Hey guys, I'm new here and somewhat new to JMP so please bear with me. I am looking to set up a DOE and I’m having a few issues. I am looking to modify an existing experiment conditions (concentration conditions) and have that ratio condition target a "known or standard." I have run multiple POC experiments and dialed in on a specific recipes that I would like to tweak or fine tune by exploring different reagent concentrations while still focusing on replicating results from the standard. I hope this makes sense, can anyone point me in a direction or have any suggestions?
Your description is not specific or clear enough for me to be sure of what you are asking so my reply might be far from the solution but I will try nonetheless.
I assume that you used JMP to design your experiment. I assume that you used custom design. I interpret your question as: how do I include a control run? You can manually add runs or manually change factor levels in the data table after you design of the experiment.
If you want JMP to add runs, select Augment Design. The new runs may use different factor ranges and new model terms.
One caution: when I hear words and phrases like 'dialed in,' 'specific recipes,' and 'tweak or fine tune,' I worry that you are thinking of a test and not an experiment. The purpose of a test is to get an answer. The purpose of an experiment is to fit a model in order to get lots of answers. Both approaches are useful and valid but they are different. I would never narrow factor ranges in an experiment, even if I had a good idea about where the best conditions occur.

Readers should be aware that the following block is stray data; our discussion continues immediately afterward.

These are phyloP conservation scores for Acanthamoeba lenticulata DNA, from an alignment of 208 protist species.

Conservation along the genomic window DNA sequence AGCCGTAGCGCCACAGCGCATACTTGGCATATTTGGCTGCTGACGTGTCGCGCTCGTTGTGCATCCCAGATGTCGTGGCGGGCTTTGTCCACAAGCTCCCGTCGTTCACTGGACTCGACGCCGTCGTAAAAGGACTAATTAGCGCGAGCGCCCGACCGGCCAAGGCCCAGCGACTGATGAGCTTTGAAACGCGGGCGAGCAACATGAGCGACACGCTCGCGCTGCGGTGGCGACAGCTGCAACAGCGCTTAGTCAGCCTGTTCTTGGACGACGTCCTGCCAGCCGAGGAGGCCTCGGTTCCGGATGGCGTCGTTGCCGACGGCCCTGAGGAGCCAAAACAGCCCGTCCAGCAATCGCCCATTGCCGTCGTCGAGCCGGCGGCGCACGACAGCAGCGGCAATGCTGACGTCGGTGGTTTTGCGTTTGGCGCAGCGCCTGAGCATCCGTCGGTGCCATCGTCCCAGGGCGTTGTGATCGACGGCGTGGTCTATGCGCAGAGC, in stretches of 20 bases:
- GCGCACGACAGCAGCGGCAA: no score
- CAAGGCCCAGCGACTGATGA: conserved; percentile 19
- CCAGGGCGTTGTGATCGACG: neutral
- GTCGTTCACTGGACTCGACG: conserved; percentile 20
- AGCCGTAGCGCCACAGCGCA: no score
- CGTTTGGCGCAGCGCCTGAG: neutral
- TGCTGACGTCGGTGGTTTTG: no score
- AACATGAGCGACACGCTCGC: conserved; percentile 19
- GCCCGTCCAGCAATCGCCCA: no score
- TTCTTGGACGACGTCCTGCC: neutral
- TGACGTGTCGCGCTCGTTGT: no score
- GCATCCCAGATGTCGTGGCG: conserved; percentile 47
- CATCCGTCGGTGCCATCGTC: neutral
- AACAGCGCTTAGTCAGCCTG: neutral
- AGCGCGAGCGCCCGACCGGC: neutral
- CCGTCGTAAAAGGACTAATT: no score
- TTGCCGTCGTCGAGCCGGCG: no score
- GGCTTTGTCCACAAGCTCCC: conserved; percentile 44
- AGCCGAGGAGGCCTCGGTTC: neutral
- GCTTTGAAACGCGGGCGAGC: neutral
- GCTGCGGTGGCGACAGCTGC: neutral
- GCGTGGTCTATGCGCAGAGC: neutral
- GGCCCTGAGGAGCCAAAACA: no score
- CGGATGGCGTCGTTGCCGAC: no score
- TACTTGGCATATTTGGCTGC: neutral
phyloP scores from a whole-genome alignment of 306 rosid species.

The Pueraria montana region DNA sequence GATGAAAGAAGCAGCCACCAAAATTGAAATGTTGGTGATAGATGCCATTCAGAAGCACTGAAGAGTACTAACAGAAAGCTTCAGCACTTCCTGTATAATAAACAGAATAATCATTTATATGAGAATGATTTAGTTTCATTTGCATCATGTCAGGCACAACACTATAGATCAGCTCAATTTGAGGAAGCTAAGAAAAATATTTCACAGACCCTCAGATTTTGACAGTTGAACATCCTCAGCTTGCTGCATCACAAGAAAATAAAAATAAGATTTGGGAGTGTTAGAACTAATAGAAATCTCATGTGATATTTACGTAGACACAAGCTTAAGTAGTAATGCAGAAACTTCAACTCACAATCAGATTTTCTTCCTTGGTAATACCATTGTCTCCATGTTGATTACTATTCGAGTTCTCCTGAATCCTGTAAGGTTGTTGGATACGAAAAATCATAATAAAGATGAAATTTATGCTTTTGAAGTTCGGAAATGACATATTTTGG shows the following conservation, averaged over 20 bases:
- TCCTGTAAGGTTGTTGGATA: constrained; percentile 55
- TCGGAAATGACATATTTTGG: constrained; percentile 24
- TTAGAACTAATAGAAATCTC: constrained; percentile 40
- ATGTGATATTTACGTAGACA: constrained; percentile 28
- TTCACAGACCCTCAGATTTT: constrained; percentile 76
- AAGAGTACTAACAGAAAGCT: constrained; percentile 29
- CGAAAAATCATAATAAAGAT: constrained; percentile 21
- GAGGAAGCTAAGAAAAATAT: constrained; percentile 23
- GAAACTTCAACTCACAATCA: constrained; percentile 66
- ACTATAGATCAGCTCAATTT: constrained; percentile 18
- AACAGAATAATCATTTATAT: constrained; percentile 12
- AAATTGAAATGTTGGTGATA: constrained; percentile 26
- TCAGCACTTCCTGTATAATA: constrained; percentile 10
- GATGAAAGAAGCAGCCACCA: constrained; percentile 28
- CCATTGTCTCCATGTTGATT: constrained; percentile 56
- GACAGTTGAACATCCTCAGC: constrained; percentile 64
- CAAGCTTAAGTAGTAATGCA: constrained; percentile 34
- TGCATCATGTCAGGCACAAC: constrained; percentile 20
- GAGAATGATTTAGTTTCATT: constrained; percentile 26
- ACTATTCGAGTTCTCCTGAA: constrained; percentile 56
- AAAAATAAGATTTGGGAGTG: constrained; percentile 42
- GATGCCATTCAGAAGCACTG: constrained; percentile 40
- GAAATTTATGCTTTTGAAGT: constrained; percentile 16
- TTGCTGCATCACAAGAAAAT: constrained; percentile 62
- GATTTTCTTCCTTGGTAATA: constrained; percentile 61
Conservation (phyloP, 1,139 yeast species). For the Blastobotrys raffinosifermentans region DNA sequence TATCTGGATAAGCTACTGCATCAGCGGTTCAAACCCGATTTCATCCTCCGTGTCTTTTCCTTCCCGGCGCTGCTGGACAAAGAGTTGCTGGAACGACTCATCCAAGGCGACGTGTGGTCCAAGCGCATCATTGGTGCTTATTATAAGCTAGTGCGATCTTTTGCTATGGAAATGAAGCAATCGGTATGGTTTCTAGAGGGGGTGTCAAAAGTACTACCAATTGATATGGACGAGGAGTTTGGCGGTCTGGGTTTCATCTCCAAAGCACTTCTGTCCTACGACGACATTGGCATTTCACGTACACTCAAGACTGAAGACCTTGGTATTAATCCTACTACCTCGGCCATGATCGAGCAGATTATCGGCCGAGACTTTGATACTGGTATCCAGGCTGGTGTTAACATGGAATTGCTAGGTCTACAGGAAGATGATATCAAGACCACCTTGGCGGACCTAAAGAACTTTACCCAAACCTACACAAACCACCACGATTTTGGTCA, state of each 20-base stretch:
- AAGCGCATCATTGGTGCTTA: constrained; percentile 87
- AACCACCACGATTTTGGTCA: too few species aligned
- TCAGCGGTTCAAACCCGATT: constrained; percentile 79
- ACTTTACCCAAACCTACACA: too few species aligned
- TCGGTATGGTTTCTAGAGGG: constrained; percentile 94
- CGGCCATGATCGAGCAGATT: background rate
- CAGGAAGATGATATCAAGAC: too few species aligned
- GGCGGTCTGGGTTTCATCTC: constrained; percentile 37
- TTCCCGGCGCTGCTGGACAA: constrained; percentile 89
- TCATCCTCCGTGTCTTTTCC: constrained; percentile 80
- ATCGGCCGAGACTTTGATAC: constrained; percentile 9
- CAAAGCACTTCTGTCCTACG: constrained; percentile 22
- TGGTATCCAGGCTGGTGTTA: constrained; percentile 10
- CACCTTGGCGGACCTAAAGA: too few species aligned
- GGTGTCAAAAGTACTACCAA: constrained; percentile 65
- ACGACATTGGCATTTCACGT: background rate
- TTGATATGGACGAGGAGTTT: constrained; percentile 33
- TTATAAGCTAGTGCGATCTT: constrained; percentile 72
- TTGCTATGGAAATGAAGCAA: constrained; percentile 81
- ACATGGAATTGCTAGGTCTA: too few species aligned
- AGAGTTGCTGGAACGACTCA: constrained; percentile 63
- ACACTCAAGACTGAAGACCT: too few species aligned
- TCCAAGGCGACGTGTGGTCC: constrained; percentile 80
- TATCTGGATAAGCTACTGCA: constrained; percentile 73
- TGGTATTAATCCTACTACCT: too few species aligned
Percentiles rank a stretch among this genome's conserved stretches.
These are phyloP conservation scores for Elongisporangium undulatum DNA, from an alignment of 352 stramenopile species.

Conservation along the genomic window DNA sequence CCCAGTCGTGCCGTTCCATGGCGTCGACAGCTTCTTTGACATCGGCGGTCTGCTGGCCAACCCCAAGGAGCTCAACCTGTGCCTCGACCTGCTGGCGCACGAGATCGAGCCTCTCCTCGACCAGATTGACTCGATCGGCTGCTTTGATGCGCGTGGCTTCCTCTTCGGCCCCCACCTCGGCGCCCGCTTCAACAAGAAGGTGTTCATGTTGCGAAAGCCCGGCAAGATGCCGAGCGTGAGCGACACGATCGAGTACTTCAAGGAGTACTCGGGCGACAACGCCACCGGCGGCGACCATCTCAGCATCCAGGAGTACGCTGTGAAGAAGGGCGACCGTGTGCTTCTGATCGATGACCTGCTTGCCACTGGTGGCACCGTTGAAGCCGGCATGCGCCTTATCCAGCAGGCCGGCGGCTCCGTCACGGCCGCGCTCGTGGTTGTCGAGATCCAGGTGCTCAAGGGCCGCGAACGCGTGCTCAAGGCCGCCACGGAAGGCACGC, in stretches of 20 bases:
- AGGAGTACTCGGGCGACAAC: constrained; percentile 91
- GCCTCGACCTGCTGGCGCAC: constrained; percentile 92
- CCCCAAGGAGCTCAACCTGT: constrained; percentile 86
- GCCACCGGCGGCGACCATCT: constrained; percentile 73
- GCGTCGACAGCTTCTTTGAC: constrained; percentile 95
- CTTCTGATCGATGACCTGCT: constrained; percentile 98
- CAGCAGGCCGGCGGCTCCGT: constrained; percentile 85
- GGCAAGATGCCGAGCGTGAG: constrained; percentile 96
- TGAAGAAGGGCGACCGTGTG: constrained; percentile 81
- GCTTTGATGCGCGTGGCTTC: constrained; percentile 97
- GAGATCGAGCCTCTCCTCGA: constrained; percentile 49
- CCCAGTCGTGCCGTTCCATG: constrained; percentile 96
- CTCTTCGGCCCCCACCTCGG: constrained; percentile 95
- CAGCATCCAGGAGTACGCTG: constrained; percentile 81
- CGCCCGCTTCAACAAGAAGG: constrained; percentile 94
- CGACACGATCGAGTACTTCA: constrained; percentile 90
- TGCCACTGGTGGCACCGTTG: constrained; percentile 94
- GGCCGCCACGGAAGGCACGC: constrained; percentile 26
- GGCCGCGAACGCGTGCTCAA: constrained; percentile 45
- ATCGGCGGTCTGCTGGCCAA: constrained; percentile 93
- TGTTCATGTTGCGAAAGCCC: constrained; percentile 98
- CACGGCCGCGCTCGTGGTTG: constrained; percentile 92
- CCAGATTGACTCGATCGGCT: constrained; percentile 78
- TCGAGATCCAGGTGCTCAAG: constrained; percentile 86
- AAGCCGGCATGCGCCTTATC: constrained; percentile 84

Yes, the experiment was designed with the DOE function. To try and be clearer, I will be very specific with the situation. There was a control that was experimentally ran along with the multiple conditions. We are talking about changing concentration ratios. The results from one condition is very close to the standard, when plotting a correlation slope however, there is latitude between the ratios that I want to explore. I very well could be confusing test with experiment. I hope this somewhat helps.
I'll try to add a bit of a different perspective from my colleague @markbailey's advice...which is good advice to begin with. I'm focusing on your comment, '...run multiple POC experiments...'. One of my former stats instructors admonished us that BEFORE you experiment in the lab, see if someone else has plowed that ground before. Well if you've already run 'multiple' experiments, can you solve your practical problem by modeling/analyzing those results? It sounds like these 'experiments' might just really be a collection of single trials, without the unique, intentional, planned structure of a designed experiment, so if that's the case modeling might be more problematic, but it's at least worth some investigation perhaps? Then perhaps all your subsequent 'experimentation' is really along the lines of verification/confirmation and not what I'll call 'new knowledge building' that would come from a more formal planned DOE centric problem solving effort.